Data says: I find Lieutenant Worf to be what is called a kindred spirit. We were both orphans rescued by Starfleet officers. In many ways, we are both still outsiders in human society.
I hadn't thought about Data and Worf having the same origin story, but they do. The parallel is obvious once pointed out, though Data is trying to assimilate himself as best he can whereas Worf purposely holds himself aloof from humanity. Of course Data has no cultural background to fall back on and is just trying to find his own way, whereas Worf is in many ways a walking culture clash/identity crisis.

Counsellor Pointless
Data says: Deanna Troi is the friend that I understand the least. Her life and duties are predicated in her understanding and perception of emotions.
Data reckons that his lack of emotions means he's as mysterious to Troi as she is to him. I've said before that I don't fully buy his self-professed lack of emotions, but I expect that Troi can't sense anything from him using her abilities. Even so it doesn't make her treat him with any less respect (despite what she said about everyone feeling less real when she lost her empathic sense in the previous episode). She tries to advise Data on how to be a good friend to Keiko and O'Brien, but like Geordi she doesn't seem worried about them as a couple. They discuss marriage and she's surprised (as am I) that Data has considered marriage. It seems a very emotional thing for him to be interested in. Plus it would be a bit harsh on his spouse, by Data's own reckoning it would be a loveless marriage on one side. Of course Troi is encouraging because she's usually pretty positive about other people.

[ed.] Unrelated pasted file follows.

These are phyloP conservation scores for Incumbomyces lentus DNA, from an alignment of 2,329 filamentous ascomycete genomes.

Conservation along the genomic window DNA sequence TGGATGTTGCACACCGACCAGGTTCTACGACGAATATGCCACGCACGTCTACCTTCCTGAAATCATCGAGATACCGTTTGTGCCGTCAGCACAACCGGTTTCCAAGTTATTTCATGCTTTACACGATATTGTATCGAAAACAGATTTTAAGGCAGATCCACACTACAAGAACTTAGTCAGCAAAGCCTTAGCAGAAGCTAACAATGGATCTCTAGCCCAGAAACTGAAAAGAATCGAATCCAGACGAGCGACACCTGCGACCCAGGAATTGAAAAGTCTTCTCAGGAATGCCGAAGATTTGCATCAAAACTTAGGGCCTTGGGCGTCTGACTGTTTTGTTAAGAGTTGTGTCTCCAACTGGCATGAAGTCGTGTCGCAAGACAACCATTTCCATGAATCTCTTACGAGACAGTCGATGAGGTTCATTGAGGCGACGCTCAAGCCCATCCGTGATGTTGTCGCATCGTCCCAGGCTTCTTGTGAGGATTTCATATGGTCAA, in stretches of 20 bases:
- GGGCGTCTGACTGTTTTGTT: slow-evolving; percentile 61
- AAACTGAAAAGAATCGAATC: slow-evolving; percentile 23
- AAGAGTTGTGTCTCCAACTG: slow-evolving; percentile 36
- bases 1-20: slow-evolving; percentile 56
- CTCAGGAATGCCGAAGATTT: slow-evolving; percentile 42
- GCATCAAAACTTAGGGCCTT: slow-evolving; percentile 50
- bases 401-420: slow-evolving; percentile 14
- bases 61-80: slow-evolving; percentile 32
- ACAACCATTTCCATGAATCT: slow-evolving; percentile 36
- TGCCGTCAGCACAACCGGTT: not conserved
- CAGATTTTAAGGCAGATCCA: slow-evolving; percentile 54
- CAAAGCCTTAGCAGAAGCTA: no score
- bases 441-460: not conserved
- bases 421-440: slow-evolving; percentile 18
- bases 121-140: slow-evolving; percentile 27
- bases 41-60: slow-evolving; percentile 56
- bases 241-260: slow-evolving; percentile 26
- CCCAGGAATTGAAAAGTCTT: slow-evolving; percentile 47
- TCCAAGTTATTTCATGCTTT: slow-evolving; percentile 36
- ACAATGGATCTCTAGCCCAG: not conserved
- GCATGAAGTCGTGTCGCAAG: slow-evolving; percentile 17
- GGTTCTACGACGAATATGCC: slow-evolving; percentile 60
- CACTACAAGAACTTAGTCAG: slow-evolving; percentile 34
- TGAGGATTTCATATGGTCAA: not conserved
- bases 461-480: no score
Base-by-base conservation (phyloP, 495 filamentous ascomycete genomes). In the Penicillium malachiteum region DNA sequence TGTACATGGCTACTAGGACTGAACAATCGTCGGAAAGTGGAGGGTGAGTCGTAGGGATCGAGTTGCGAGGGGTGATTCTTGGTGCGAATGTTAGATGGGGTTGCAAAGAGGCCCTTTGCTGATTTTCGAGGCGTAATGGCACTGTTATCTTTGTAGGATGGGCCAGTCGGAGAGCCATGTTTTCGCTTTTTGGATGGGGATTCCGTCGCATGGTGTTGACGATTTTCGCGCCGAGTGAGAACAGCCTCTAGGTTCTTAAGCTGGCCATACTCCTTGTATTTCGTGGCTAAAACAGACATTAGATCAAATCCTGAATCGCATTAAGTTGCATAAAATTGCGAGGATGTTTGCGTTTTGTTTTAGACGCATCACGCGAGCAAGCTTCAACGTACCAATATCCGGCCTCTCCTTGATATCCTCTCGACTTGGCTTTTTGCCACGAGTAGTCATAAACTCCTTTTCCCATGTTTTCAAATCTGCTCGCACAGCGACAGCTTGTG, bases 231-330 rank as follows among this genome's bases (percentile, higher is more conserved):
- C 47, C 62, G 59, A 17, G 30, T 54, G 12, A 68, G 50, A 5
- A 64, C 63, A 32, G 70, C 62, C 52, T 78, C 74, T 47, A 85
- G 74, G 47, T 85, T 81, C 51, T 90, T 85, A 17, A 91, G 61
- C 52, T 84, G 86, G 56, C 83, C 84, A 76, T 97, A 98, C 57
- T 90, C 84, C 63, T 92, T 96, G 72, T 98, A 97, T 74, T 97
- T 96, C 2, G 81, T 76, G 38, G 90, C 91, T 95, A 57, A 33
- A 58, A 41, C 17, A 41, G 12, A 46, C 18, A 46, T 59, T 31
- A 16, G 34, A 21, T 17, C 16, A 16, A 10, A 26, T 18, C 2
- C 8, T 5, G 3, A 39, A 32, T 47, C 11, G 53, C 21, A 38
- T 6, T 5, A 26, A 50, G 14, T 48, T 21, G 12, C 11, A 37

Poor O'Brien
Just before the wedding rehearsal his fiancee says she's calling it all off. He still has to go to work even though it's supposed to be his wedding day (or conversely is the day he got jilted). He has an awkward conversation with a superior officer/friend about getting his fiancee to change her mind. An Ambassador dies in front of him due to a malfunction in the equipment he has responsibility for, meaning extra work. Then the wedding happens, so that's nice. I mean we don't see much of the happy couple, but hey this isn't really about them is it.
I get the impression that Keiko and Miles have one of those relationships. It looks like there's drama happening a lot and maybe that shouldn't work, but somehow it does for them. Both drag Data into things (Keiko starts it, but Miles isn't much better). When he hears the bad news Miles isn't sad or concerned, he's just immediately angry. The fact that no one else is worried suggests this is a pattern with them. It's not entirely out of character with what we see of their marriage in Deep Space Nine.

Presumed Botanist